strangest thing yet."
One more trip he undertook to Oldring's valley, and this time he
roped a yearling steer and killed it and cut out a small quarter
of beef. The howling of coyotes told him he need have no
apprehension that the work of his knife would be discovered. He
packed the beef back to camp and hung it upon a spruce-tree. Then
he sought his bed.
On the morrow he was up bright and early, glad that he had a
surprise for Bess. He could hardly wait for her to come out.
Presently she appeared and walked under the spruce. Then she
approached the camp-fire. There was a tinge of healthy red in the
bronze of her cheeks, and her slender form had begun to round out
in graceful lines.
"Bess, didn't you say you were tired of rabbit?" inquired
Venters. "And quail and beaver?"
"Indeed I did."
"What would you like?"
"I'm tired of meat, but if we have to live on it I'd like some
"Well, how does that strike you?" Venters pointed to the quarter
hanging from the spruce-tree. "We'll have fresh beef for a few
days, then we'll cut the rest into strips and dry it."
"Where did you get that?" asked Bess, slowly.
"I stole that from Oldring."
"You went back to the canyon--you risked--" While she hesitated
the tinge of bloom faded out of her cheeks.
"It wasn't any risk, but it was hard work."
"I'm sorry I said I was tired of rabbit. Why! How--When did you
get that beef?"
"While I was asleep?"
"I woke last night sometime--but I didn't know."
Her eyes were widening, darkening with thought, and whenever they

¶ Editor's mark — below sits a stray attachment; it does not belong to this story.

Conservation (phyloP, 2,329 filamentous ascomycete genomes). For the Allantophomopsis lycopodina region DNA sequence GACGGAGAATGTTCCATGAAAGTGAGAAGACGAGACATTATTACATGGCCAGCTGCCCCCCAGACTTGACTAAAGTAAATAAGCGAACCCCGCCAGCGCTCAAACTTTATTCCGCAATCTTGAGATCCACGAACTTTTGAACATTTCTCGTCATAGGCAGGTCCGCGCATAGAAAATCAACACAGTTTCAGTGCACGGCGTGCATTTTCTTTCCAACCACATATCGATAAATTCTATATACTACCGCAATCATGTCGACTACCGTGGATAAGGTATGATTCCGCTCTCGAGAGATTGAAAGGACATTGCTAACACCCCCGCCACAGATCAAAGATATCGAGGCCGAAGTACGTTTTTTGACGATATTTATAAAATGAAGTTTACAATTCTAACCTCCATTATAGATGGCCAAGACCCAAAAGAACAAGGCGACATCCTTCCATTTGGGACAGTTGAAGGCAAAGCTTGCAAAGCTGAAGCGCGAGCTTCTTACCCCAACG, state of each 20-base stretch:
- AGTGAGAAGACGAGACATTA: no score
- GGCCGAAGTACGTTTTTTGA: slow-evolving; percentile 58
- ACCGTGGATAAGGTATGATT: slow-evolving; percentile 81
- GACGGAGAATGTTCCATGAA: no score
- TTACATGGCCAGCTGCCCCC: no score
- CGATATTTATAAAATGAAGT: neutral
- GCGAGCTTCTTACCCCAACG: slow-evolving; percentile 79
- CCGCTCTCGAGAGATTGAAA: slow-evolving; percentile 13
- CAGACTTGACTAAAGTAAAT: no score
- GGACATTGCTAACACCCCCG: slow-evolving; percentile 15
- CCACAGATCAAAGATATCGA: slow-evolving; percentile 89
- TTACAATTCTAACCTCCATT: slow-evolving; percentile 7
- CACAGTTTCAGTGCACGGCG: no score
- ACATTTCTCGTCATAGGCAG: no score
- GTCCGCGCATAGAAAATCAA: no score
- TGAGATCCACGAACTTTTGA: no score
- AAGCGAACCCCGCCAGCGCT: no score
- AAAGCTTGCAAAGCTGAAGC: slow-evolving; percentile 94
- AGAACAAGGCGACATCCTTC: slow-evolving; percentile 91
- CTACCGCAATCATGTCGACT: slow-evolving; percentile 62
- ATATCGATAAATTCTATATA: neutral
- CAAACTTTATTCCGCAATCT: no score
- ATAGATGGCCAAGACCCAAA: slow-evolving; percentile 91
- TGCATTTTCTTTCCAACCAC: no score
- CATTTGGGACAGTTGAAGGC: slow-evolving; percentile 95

did so the steady, watchful, seeing gaze gave place to the
wistful light. In the former she saw as the primitive woman
without thought; in the latter she looked inward, and her gaze
was the reflection of a troubled mind. For long Venters had not
seen that dark change, that deepening of blue, which he thought
was beautiful and sad. But now he wanted to make her think.
"I've done more than pack in that beef," he said. "For five
nights I've been working while you slept. I've got eight calves
corralled near a ravine. Eight calves, all alive and doing fine!"
"You went five nights!"
All that Venters could make of the dilation of her eyes, her slow
pallor, and her exclamation, was fear--fear for herself or for
"Yes. I didn't tell you, because I knew you were afraid to be
"Alone?" She echoed his word, but the meaning of it was nothing
to her. She had not even thought of being left alone. It was not,
then, fear for herself, but for him. This girl, always slow of
speech and action, now seemed almost stupid. She put forth a hand